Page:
Health concerns are usually one of the major things that cause us worry in life. Alongside money and relationships, health makes up the top 3 things people worry about the most. Ironically, worrying about health affects our psychological health. Often, our health problems are relatively minor; the odd cough or cold we get over within a few days, but sometimes we develop something more serious.

The cause of many health issues are not usually obvious and can go undetected or unsolved for a long time, especially if medical advice is not sought early on. One thing that many people seem to disregard is the effect our posture can have on many aspects of our health.

Bad posture, for example, can put excessive pressure on our internal organs, forcing them to work harder and less efficiently. Poor blood circulation can cause varicose veins; dark blue/purple swollen and twisted veins that are prominent just below the skin. What many people don’t realise is that poor circulation can be caused by a number of factors such as artery disease, obesity and even poor posture. Poor posture can mean that your heart has to work harder to push blood around the body, not to mention through faulty valves that cause varicose veins.

Good posture can improve your blood circulation, which in turn improves the efficiency at which your body takes up oxygen. Ultimately this is down to your lung function. When you are hunched over, there is not enough space for your lungs to expand, restricting your air intake. A lack of oxygen to vital organs such as your heart and brain can lead to a variety of health issues, ranging from shortness of breath, to even heart disease.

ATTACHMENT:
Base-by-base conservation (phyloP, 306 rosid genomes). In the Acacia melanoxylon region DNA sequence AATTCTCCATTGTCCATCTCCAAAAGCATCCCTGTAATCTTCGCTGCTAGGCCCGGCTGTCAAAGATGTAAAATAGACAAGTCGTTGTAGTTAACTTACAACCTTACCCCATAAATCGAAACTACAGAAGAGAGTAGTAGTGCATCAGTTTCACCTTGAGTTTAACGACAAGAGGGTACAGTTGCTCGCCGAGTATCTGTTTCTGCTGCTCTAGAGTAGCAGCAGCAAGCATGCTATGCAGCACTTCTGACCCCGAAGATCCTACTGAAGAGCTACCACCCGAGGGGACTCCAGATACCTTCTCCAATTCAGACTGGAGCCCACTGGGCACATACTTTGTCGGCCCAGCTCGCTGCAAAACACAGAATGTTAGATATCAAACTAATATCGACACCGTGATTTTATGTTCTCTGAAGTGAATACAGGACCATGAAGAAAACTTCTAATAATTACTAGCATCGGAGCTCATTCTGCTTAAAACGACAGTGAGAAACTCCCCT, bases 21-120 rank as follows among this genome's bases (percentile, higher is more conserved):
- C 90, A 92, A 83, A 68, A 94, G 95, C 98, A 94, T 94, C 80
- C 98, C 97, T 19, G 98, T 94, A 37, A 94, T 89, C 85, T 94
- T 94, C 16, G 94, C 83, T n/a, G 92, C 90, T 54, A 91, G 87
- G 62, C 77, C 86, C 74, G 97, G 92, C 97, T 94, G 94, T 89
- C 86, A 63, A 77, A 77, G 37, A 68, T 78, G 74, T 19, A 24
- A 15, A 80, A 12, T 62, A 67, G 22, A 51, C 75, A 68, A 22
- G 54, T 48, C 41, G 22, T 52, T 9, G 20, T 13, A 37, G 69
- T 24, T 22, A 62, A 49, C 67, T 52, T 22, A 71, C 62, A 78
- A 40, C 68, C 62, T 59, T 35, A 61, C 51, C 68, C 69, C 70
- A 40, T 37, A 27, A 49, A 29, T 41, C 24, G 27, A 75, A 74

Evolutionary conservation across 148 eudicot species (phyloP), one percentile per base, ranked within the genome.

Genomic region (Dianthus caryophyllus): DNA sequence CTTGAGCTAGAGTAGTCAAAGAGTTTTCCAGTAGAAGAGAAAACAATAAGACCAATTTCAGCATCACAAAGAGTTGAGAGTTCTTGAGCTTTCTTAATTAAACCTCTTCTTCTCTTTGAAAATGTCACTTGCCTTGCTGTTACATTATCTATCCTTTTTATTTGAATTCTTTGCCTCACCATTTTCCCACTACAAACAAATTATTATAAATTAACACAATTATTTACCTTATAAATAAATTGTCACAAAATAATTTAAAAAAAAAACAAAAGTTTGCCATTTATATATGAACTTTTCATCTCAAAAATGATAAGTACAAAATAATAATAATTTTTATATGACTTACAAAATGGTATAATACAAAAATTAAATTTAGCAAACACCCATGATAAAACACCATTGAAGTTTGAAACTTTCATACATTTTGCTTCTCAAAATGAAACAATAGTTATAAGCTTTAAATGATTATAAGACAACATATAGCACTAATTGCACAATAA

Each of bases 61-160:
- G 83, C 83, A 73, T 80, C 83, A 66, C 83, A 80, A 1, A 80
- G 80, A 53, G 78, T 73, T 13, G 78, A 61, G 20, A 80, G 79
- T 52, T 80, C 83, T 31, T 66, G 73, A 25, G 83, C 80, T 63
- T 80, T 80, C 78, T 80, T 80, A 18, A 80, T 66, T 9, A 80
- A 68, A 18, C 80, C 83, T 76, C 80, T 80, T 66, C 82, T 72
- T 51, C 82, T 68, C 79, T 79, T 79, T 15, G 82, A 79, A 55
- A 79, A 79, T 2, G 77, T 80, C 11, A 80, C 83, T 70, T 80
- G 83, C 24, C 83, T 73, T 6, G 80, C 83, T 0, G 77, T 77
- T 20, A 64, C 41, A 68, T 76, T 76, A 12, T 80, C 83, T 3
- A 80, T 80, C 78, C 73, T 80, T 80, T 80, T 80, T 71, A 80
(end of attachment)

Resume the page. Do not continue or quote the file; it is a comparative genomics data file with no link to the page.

In the long term, poor posture can have a gradual effect on your nerve function. If you have ever experienced a pinched nerve, you will understand the importance of not applying pressure to that area, and good posture can help prevent and cure this. Nerves run throughout our bodies and are prominent throughout our spine. A shift in our bones, whether sudden or over time, can cause them to come into contact with the nerves and give rise to neck pain, back pain and more.

If you have ever suffered from digestive issues, it is important to consider the possible effect of your posture on this. Often, those who work desk jobs with minimal movement throughout the day and hunched over a computer are at most risk. The effect of such posture is gradual, so must be addressed early on. Luckily, many organisations understand the effect of this on employee health and provide training on such issues.

As you can see, bad posture can have a wide-ranging effect so it is imperative it is prevented in the first place. However, not all is lost if you have bad posture. Consider increasing your movement through exercise and stretching to counteract it, or invest in posture correction clothing to protect your long-term health.